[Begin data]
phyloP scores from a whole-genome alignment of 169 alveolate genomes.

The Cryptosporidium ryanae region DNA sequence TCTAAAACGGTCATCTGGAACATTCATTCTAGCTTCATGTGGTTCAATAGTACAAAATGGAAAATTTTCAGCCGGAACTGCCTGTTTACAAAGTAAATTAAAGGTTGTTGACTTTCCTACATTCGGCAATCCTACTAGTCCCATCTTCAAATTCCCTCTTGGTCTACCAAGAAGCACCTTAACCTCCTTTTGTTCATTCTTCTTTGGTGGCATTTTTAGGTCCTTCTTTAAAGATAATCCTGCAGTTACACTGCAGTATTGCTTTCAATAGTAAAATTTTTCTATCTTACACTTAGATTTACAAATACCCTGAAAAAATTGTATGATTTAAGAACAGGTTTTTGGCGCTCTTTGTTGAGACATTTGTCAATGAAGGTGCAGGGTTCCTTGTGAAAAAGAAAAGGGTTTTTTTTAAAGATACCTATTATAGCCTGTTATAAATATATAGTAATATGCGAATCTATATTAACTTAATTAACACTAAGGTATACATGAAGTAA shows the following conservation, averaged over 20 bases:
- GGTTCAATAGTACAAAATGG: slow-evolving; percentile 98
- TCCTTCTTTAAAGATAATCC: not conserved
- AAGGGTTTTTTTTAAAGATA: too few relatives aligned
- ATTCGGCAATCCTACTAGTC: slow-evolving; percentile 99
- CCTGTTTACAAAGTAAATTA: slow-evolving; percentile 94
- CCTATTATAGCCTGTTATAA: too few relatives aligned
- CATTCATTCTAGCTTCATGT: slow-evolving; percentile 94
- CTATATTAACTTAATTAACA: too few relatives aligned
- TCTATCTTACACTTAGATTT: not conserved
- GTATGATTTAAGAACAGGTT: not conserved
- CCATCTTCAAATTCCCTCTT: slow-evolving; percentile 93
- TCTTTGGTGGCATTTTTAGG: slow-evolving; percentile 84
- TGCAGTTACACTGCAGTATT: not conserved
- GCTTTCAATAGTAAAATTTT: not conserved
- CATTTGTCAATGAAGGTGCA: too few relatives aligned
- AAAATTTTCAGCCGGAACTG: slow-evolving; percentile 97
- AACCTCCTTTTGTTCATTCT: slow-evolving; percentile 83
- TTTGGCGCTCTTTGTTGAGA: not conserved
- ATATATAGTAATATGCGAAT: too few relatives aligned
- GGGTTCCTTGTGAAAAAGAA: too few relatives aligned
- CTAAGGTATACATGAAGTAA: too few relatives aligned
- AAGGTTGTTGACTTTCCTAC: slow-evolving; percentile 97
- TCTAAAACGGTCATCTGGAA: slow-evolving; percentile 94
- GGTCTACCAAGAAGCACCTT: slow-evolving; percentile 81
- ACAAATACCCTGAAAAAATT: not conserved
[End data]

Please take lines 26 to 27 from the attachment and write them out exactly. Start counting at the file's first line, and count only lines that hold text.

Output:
- GGTCTACCAAGAAGCACCTT: slow-evolving; percentile 81
- ACAAATACCCTGAAAAAATT: not conserved